Court says FCC cannot stop Comcast from blocking Bittorrent

A federal appellate court in the DC Circuit has ruled that the FCC does not have the authority under the Communications Act of 1934 to stop Comcast from blocking the use of peer-to-peer applications by customers on its network. To view the court’s opinion in PDF format, please go to FCC v. Comcast.

S. Derek Turner, research director for Free Press, made the following statement in response to the DC Circuit’s opinion in Comcast v. FCC:

“The decision has forced the FCC into an existential crisis, leaving the agency unable to protect consumers in the broadband marketplace, and unable to implement the National Broadband Plan. As a result of this decision, the FCC has virtually no power to stop Comcast from blocking Web sites. The FCC has virtually no power to make policies to bring broadband to rural America, to promote competition, to protect consumer privacy or truth in billing. This cannot be an acceptable outcome for the American public and requires immediate FCC action to re-establish legal authority.

“This crisis is not a result of a weak congressional law, but a direct consequence of the previous two Commissions’ misguided and overzealous attempts to completely deregulate America’s communications networks. Past FCC actions created a huge loophole in the law that leaves the agency unable to protect consumer privacy or promote universal broadband access.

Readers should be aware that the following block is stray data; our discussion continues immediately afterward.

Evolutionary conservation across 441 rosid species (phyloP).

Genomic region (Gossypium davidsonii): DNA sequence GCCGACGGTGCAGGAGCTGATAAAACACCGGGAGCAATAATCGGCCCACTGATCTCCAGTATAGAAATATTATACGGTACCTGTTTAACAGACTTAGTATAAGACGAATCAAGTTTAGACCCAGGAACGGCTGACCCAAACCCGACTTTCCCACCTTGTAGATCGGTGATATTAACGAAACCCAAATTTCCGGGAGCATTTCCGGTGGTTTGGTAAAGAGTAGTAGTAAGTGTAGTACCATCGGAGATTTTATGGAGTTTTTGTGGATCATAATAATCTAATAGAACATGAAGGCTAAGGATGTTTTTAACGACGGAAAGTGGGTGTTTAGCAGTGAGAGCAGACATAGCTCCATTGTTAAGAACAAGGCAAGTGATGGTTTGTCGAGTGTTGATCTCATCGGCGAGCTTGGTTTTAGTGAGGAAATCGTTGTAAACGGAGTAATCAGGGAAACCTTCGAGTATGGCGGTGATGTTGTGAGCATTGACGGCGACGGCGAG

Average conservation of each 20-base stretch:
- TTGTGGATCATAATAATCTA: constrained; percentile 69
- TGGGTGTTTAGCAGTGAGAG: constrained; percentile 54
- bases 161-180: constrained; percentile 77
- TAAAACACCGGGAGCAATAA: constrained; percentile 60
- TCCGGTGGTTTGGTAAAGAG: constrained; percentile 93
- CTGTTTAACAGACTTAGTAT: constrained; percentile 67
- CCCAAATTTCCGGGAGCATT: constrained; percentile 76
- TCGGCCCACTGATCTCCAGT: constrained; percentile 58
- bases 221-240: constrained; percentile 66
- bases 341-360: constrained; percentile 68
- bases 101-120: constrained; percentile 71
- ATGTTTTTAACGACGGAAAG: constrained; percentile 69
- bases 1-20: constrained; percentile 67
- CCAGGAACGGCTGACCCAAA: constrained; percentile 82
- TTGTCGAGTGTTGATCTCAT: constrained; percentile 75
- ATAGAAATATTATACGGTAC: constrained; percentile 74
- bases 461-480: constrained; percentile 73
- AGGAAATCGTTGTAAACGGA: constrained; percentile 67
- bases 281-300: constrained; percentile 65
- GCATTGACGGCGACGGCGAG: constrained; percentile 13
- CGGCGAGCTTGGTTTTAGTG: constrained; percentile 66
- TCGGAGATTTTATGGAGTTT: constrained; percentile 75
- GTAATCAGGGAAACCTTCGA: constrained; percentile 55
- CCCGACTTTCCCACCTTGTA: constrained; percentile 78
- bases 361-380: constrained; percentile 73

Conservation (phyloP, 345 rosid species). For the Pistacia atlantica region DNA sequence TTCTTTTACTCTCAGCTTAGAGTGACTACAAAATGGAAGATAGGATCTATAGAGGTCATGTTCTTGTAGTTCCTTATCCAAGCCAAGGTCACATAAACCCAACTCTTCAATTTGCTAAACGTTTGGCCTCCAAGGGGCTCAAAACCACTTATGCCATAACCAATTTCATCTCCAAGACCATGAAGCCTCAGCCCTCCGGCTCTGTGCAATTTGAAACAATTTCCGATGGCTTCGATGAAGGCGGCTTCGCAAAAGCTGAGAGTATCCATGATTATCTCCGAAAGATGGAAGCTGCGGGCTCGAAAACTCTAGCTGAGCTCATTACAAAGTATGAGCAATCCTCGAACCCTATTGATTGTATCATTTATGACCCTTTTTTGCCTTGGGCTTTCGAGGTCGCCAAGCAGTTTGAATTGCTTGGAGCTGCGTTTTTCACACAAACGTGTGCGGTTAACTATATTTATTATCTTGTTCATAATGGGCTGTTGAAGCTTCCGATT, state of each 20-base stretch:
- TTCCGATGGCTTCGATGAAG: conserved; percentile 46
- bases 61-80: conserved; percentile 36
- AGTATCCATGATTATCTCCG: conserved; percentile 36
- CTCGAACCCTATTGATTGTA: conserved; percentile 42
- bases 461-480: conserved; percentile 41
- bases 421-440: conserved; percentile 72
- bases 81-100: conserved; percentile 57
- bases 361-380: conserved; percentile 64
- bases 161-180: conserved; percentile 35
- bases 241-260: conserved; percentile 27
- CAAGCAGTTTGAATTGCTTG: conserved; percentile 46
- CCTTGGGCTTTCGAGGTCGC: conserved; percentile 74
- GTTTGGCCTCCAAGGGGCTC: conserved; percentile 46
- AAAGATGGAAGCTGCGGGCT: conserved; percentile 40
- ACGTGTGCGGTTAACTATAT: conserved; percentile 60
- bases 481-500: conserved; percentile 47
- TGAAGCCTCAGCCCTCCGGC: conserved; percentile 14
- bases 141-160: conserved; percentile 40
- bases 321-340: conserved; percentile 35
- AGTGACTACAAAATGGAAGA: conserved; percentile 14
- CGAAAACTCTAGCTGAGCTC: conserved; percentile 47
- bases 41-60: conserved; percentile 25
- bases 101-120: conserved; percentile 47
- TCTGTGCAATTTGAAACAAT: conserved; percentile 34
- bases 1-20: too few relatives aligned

“The FCC must have the authority to carry out its consumer protection and public interest mission in the 21st-century broadband marketplace. The current Commission did not create this existential crisis, but it now has no choice but to face these tough jurisdictional questions head on, and do what is necessary to protect consumers and promote competition.”

Net Neutrality rules are a short-term solution

As I have been saying over and over again on MuniWireless, there is only one effective, long-lasting solution to the problem of ISPs blocking peer-to-peer applications and doing all kinds of things people don’t like: competition. That means the infrastructure (fiber, wireless) must be decoupled from the services that run on them (Internet access, voice). By giving the FCC all of the power to regulate ISPs, people are hostage to whoever is at the FCC. Today we have someone like Julius Genachowski, who is a friend of net neutrality, but tomorrow you could have another Kevin Martin.

On the positive side, many communities are rolling out fiber networks, which will provide small ISPs an alternative to the incumbent carriers. The owners of these fiber networks reqire that ISPs who lease access from them, must adhere to net neutrality principles. It will take a long time for alternative networks to appear, but that may be the only solution.